An A/C technician with less than 5 years experience earns approximately 300 pesos per month.

    This is far from a valid statistical survery, but it should give you some idea. Your numbers (and mine) are heavily weighted in favor of doctors and other professionals who earn at the top of the range of the pay structure. Most Cubans are not doctor or even skilled A/C techs. I have to think the “average” wage is closer to 300 pesos.

  6. RG and LittleGator,

    Indeed you are both correct. The $500 peso average is for more skilled workers – doctors, etc. Given the fact that I’m currently looking at some information citing the average secretary’s wage to be about 300 Cuban pesos, I’m more inclined to peg the average – if we want to get a bit more detailed – at around 350-375. This translates to roughly $14-$15 USD and is more in line, considering.

    Cheers and thanks for caring,


  7. There you go again! Besmirching kuba’s socialist economy. You forget that a family of four sharing one bedroom pays very little rent, electricity is nicely subsidized when available, and education is free for deserving pioneers. And don’t you dare to forget the most excellent free healthcare!

    So by my calculation, that bar of soap does NOT cost $160 equivalent dollars, that is just ridiculous. The equivalent real cost is less than $60.

    Errors like these make you loose all credibility.

  8. cheomedalla,

    Your arguments concerning rent and free education are quite irrelevant. What little wages Cuban workers earn simply do not cover their cost of living – no matter how many government subsidized “perks” they receive. You forget that I have experienced this first hand. It isn’t as if I’m some sort of armchair quarterback pontificating from high atop a mountain. The CUC’s (convertible peso) simultaneous existence with the near worthless Cuban peso has created a widening rift between those who are able to obtain what’s necessary to properly feed a family, and those who cannot. I would refer you to an earlier post I made titled “A Frank Conversation Concerning Cuban Healthcare” where I relay one doctor’s story concerning the pitiful wages paid by the state. In “Nestor’s” case, he – a medical doctor – has been forced to bet on squash games in a bid to earn enough to feed his family.

    Your arguments unfortunately belie the fact that you most likely have never lived on the island, as a Cuban (NOT A FOREIGNER). Your calculations and arguments speak of exactly that which I am not: an armchair quarterback or “backseat driver” if you will. This is a very black and white issue, chemedalia. Case closed.

  9. I don’t buy your arguments, they are in error! A bar of soap in kuba is US$60 and not your unsubstantiated and terminally exaggerated $160. Case closed.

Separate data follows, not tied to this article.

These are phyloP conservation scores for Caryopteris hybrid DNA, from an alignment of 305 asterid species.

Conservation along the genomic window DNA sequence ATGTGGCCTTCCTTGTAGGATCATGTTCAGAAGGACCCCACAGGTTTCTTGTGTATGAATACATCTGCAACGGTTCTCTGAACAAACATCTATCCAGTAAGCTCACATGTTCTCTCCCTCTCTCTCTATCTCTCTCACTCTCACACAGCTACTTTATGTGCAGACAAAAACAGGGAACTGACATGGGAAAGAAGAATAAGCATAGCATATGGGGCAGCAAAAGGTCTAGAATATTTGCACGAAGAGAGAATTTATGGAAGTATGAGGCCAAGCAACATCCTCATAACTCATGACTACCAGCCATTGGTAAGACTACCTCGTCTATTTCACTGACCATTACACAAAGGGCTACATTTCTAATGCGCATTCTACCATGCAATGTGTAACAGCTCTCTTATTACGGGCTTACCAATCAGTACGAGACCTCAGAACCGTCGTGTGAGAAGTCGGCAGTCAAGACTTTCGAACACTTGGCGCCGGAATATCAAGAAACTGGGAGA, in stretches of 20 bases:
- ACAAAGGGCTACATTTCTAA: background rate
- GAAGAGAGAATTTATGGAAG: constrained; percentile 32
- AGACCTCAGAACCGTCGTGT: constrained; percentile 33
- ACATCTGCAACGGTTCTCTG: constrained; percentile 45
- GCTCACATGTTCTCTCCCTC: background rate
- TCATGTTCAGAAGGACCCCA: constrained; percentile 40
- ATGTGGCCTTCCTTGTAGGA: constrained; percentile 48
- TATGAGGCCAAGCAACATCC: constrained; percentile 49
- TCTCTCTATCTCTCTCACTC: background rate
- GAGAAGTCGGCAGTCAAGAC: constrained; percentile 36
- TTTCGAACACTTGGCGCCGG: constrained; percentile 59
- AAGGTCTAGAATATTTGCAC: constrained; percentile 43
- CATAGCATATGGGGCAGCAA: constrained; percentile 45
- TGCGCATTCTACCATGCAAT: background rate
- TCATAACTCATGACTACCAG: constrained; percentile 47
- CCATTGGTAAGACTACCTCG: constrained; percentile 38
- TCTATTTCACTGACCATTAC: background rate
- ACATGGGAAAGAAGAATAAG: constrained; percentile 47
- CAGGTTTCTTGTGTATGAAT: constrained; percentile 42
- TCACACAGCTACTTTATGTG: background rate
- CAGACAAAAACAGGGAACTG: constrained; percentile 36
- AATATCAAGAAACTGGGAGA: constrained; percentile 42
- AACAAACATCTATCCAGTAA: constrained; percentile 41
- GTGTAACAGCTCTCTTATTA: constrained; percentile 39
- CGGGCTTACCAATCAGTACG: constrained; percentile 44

( …anyone see now why the embargo is almost 50 and the kastro thugs are still in power…? so sad.)

  10. cheomedalla,

    I think you’re misreading the analogy. The $160 number is a percentage and obviously not the actual cost in terms of dollars. What I’m doing with the post is showing the percentage of a monthly wage, that bar of soap costs. It is what it is – there really isn’t any argument on this – I was just there. I bought the soap, I exchanged the dollars. There simply is no exaggeration going on here so I can only deduce that you’ve misread the post.

    The bottom line is, the gap between haves (those with access to convertible pesos) and have-nots (those with access to only Cuban pesos) is rapidly widening, in large part due to the rising of prices of all sorts of goods. This was a very common complaint when I was in Cuba and something that I saw first hand when viewing the prices of a wide variety of goods in stores.

    Sorry for having to be a bit terse – I certainly don’t mean to be disrespectful but your counter assertion is simply, well – 100 percent, unabashedly incorrect.

    Allow me to lay out the math very simply:

    Average Cuban wage = 375 Cuban Pesos

    25 Cuban Pesos for each Convertible Peso

    Thus, in order to deduce the amount of U.S. dollars (Convertible Pesos) the average Cuban makes every month, we divide 375 by 25, giving us $15 USD.

    A bar of soap costs on average about .80 cents (Convertible Pesos), which is 20 Cuban Pesos.

    Now, to convert the price of that soap into a percentage of monthly income, we use the following equation:

    375X = 20 Thus 20/375 = .0533 x 100 = 5.3% or, roughly 5 percent.

    Now, given an average salary for an American worker in his/her mid to late 20’s of about $38,000 per annum ($3166 per month), we next calculate what 5% of 3,166 is.

    3166 x .05 = $158.30, or, as I put it: $160.00

    This is simple math, cheomedalla. I have nothing to hide or exaggerate here. The numbers speak for themselves.